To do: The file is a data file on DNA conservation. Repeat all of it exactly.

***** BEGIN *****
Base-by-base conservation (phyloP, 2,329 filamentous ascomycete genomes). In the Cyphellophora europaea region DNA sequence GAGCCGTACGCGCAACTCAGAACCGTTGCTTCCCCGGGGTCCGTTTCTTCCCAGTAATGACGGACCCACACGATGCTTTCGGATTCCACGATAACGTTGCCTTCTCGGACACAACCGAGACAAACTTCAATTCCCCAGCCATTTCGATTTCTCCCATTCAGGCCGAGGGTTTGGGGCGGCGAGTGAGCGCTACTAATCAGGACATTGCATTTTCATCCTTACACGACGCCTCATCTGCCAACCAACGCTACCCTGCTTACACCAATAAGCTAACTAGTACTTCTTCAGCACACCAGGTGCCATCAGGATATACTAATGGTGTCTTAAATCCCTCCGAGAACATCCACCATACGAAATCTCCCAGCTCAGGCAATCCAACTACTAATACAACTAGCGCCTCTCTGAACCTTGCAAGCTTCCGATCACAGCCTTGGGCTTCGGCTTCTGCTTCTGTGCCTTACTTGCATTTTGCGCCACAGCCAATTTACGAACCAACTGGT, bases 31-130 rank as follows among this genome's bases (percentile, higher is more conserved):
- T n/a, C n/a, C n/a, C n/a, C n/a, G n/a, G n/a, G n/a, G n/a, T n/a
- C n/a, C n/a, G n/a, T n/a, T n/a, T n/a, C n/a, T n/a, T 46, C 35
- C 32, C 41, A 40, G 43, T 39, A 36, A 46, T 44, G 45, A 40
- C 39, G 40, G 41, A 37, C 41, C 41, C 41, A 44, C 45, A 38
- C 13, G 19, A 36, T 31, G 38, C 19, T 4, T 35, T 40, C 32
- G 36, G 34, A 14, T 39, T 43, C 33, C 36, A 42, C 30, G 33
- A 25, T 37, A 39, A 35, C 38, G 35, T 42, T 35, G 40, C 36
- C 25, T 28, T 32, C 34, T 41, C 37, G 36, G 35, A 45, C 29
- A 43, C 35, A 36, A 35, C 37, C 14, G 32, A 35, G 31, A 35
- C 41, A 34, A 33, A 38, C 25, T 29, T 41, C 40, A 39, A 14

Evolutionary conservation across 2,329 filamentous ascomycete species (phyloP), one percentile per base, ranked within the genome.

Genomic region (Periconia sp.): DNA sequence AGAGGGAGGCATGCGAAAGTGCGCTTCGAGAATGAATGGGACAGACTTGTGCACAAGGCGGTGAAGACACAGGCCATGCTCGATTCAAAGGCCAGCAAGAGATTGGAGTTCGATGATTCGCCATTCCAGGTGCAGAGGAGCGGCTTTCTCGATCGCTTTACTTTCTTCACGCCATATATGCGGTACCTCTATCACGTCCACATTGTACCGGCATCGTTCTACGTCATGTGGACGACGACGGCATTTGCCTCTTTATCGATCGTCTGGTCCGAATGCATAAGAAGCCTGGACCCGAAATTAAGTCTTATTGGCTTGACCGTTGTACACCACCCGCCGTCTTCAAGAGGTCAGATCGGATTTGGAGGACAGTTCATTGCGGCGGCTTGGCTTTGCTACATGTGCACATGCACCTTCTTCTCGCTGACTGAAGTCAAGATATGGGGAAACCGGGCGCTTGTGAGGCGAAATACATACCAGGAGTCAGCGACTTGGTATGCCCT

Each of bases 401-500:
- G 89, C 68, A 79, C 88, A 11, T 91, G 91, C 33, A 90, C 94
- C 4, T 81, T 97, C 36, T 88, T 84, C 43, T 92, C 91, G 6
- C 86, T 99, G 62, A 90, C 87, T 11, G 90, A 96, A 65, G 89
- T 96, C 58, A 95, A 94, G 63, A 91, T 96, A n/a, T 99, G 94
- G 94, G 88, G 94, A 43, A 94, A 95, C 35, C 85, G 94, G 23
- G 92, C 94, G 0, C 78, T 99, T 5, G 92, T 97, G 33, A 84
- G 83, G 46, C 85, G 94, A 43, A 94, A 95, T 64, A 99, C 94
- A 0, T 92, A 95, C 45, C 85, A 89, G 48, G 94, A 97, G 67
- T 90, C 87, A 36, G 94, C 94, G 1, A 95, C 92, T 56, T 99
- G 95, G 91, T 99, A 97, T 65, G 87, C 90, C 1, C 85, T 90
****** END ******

Base-by-base conservation (phyloP, 2,329 filamentous ascomycete genomes). In the Cyphellophora europaea region DNA sequence GAGCCGTACGCGCAACTCAGAACCGTTGCTTCCCCGGGGTCCGTTTCTTCCCAGTAATGACGGACCCACACGATGCTTTCGGATTCCACGATAACGTTGCCTTCTCGGACACAACCGAGACAAACTTCAATTCCCCAGCCATTTCGATTTCTCCCATTCAGGCCGAGGGTTTGGGGCGGCGAGTGAGCGCTACTAATCAGGACATTGCATTTTCATCCTTACACGACGCCTCATCTGCCAACCAACGCTACCCTGCTTACACCAATAAGCTAACTAGTACTTCTTCAGCACACCAGGTGCCATCAGGATATACTAATGGTGTCTTAAATCCCTCCGAGAACATCCACCATACGAAATCTCCCAGCTCAGGCAATCCAACTACTAATACAACTAGCGCCTCTCTGAACCTTGCAAGCTTCCGATCACAGCCTTGGGCTTCGGCTTCTGCTTCTGTGCCTTACTTGCATTTTGCGCCACAGCCAATTTACGAACCAACTGGT, bases 31-130 rank as follows among this genome's bases (percentile, higher is more conserved):
- T n/a, C n/a, C n/a, C n/a, C n/a, G n/a, G n/a, G n/a, G n/a, T n/a
- C n/a, C n/a, G n/a, T n/a, T n/a, T n/a, C n/a, T n/a, T 46, C 35
- C 32, C 41, A 40, G 43, T 39, A 36, A 46, T 44, G 45, A 40
- C 39, G 40, G 41, A 37, C 41, C 41, C 41, A 44, C 45, A 38
- C 13, G 19, A 36, T 31, G 38, C 19, T 4, T 35, T 40, C 32
- G 36, G 34, A 14, T 39, T 43, C 33, C 36, A 42, C 30, G 33
- A 25, T 37, A 39, A 35, C 38, G 35, T 42, T 35, G 40, C 36
- C 25, T 28, T 32, C 34, T 41, C 37, G 36, G 35, A 45, C 29
- A 43, C 35, A 36, A 35, C 37, C 14, G 32, A 35, G 31, A 35
- C 41, A 34, A 33, A 38, C 25, T 29, T 41, C 40, A 39, A 14

Evolutionary conservation across 2,329 filamentous ascomycete species (phyloP), one percentile per base, ranked within the genome.

Genomic region (Periconia sp.): DNA sequence AGAGGGAGGCATGCGAAAGTGCGCTTCGAGAATGAATGGGACAGACTTGTGCACAAGGCGGTGAAGACACAGGCCATGCTCGATTCAAAGGCCAGCAAGAGATTGGAGTTCGATGATTCGCCATTCCAGGTGCAGAGGAGCGGCTTTCTCGATCGCTTTACTTTCTTCACGCCATATATGCGGTACCTCTATCACGTCCACATTGTACCGGCATCGTTCTACGTCATGTGGACGACGACGGCATTTGCCTCTTTATCGATCGTCTGGTCCGAATGCATAAGAAGCCTGGACCCGAAATTAAGTCTTATTGGCTTGACCGTTGTACACCACCCGCCGTCTTCAAGAGGTCAGATCGGATTTGGAGGACAGTTCATTGCGGCGGCTTGGCTTTGCTACATGTGCACATGCACCTTCTTCTCGCTGACTGAAGTCAAGATATGGGGAAACCGGGCGCTTGTGAGGCGAAATACATACCAGGAGTCAGCGACTTGGTATGCCCT

Each of bases 401-500:
- G 89, C 68, A 79, C 88, A 11, T 91, G 91, C 33, A 90, C 94
- C 4, T 81, T 97, C 36, T 88, T 84, C 43, T 92, C 91, G 6
- C 86, T 99, G 62, A 90, C 87, T 11, G 90, A 96, A 65, G 89
- T 96, C 58, A 95, A 94, G 63, A 91, T 96, A n/a, T 99, G 94
- G 94, G 88, G 94, A 43, A 94, A 95, C 35, C 85, G 94, G 23
- G 92, C 94, G 0, C 78, T 99, T 5, G 92, T 97, G 33, A 84
- G 83, G 46, C 85, G 94, A 43, A 94, A 95, T 64, A 99, C 94
- A 0, T 92, A 95, C 45, C 85, A 89, G 48, G 94, A 97, G 67
- T 90, C 87, A 36, G 94, C 94, G 1, A 95, C 92, T 56, T 99
- G 95, G 91, T 99, A 97, T 65, G 87, C 90, C 1, C 85, T 90